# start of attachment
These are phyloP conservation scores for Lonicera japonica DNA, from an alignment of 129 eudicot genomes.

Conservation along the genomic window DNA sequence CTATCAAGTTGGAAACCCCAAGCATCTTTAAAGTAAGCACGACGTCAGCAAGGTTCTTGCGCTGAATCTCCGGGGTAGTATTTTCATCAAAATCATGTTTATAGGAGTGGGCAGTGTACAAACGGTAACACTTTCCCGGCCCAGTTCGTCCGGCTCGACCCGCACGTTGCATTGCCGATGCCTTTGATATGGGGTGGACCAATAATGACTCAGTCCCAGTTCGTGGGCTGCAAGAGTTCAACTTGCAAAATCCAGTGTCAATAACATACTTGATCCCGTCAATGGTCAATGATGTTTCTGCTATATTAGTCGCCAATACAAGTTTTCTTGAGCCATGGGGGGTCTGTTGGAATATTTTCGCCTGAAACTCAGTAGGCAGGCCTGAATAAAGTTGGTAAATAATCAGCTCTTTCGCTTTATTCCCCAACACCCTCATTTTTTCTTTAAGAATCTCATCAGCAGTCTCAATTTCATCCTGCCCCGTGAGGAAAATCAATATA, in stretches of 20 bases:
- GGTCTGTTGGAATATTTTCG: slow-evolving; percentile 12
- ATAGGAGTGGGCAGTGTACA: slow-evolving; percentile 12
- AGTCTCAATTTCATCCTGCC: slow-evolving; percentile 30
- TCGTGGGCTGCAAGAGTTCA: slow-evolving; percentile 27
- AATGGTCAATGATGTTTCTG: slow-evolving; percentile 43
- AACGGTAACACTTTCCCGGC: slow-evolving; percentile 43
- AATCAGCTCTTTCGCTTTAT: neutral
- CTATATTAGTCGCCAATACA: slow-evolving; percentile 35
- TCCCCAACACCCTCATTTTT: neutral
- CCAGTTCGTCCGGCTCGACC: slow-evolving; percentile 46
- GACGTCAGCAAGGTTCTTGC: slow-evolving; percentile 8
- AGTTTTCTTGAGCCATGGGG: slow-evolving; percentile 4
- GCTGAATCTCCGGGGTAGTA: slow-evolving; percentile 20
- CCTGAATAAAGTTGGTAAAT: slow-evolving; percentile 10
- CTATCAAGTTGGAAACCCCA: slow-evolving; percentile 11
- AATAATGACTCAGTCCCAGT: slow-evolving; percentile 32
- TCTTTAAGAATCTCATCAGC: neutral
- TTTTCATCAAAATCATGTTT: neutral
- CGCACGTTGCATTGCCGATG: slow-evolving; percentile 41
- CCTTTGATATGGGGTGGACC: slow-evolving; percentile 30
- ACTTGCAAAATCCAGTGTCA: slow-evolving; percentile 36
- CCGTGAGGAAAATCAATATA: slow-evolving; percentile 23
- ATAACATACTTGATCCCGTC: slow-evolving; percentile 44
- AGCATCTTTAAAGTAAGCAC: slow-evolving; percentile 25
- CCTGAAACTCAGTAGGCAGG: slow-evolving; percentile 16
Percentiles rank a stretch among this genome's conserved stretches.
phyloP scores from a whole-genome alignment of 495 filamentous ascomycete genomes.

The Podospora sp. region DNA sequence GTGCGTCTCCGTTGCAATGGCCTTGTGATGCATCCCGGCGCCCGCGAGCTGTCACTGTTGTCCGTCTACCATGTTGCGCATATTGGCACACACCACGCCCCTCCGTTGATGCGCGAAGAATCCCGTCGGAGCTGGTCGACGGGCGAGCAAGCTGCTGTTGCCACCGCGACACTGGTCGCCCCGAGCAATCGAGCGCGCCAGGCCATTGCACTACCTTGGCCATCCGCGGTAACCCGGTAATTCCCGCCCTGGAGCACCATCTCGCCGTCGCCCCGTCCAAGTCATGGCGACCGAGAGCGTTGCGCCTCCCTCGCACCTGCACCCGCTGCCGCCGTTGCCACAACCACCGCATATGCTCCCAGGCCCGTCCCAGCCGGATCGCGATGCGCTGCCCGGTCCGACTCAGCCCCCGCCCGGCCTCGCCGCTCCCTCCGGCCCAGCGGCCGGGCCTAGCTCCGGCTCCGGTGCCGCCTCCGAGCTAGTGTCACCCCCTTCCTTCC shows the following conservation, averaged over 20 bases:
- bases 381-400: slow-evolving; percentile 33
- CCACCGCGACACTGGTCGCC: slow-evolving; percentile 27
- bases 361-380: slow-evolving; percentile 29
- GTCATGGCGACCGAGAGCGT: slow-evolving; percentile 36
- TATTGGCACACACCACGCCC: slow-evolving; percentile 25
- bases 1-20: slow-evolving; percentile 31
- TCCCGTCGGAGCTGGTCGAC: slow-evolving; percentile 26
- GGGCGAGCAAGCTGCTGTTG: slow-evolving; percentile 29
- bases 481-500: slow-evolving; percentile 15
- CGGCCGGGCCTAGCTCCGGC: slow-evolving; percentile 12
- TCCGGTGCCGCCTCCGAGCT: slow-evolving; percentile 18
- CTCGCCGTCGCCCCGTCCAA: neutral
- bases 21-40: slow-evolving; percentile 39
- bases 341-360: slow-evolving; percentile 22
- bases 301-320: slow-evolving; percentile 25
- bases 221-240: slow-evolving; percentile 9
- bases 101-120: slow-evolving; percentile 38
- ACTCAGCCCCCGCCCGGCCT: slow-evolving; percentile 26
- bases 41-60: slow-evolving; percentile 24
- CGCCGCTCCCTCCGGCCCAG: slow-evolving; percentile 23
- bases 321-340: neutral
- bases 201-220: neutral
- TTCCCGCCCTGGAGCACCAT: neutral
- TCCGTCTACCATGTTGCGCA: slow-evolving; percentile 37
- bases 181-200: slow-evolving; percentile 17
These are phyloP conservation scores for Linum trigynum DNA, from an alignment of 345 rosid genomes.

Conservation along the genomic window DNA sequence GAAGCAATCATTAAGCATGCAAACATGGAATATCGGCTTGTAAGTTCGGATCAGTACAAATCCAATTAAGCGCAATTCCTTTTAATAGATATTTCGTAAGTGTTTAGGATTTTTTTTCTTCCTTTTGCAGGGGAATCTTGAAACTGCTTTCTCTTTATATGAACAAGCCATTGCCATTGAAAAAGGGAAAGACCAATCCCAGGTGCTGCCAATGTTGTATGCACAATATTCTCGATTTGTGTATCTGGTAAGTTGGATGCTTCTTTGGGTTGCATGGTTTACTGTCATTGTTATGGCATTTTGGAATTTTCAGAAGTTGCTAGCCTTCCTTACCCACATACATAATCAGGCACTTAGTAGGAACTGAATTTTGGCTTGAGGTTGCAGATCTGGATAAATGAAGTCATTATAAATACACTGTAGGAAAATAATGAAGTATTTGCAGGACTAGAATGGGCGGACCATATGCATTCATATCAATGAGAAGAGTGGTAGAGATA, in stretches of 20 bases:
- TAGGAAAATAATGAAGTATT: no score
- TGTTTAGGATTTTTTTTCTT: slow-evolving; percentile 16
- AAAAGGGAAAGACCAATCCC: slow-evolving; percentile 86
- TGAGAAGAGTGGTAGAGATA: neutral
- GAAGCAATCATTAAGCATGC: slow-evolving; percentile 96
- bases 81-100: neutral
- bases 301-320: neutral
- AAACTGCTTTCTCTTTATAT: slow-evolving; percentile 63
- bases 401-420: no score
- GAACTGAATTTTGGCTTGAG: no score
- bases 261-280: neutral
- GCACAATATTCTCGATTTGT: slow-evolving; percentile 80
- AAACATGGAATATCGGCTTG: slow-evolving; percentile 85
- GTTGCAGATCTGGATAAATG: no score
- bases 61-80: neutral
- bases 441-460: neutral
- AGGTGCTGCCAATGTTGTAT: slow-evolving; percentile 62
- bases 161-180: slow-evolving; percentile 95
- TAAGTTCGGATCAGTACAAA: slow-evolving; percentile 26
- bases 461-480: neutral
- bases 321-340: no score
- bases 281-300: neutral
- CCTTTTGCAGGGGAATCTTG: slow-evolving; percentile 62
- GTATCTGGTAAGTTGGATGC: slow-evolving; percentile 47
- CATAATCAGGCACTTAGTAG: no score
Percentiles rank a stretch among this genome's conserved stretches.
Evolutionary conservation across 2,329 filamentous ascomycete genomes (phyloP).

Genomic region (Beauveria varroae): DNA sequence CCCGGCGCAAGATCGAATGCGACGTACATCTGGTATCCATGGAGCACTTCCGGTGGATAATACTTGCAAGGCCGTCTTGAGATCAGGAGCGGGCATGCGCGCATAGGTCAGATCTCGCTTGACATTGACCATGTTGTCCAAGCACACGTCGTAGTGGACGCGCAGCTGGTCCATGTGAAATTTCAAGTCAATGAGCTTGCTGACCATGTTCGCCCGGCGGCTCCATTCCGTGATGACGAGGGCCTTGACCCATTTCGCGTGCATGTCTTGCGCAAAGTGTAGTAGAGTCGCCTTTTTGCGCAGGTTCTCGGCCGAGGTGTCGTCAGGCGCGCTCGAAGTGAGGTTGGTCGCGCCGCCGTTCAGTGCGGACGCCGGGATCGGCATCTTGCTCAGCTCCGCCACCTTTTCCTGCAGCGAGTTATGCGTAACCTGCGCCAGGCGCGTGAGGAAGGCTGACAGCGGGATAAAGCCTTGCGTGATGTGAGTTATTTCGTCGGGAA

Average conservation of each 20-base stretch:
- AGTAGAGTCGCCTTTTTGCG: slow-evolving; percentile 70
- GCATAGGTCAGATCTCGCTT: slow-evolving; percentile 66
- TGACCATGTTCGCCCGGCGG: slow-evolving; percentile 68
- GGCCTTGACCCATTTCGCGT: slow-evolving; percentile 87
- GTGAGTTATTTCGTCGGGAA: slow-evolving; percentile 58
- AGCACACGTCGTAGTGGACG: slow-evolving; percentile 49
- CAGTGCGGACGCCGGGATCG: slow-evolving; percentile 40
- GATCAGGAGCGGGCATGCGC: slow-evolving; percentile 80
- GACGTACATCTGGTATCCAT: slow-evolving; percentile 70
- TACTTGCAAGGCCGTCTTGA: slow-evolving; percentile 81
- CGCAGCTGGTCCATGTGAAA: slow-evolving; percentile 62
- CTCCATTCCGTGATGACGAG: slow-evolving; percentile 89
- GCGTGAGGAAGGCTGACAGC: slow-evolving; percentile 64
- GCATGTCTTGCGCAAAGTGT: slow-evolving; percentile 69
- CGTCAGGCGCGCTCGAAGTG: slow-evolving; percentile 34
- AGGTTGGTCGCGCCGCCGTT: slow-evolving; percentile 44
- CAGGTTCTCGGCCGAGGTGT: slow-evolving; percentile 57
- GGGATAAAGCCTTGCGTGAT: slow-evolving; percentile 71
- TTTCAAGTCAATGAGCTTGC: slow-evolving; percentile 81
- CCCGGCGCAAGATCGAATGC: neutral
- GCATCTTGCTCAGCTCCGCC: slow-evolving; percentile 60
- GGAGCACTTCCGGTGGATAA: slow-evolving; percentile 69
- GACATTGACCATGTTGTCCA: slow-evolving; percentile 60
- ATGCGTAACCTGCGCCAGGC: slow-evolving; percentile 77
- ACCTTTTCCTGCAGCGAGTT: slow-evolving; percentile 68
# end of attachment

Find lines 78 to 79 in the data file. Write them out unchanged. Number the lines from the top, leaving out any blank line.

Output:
- bases 321-340: no score
- bases 281-300: neutral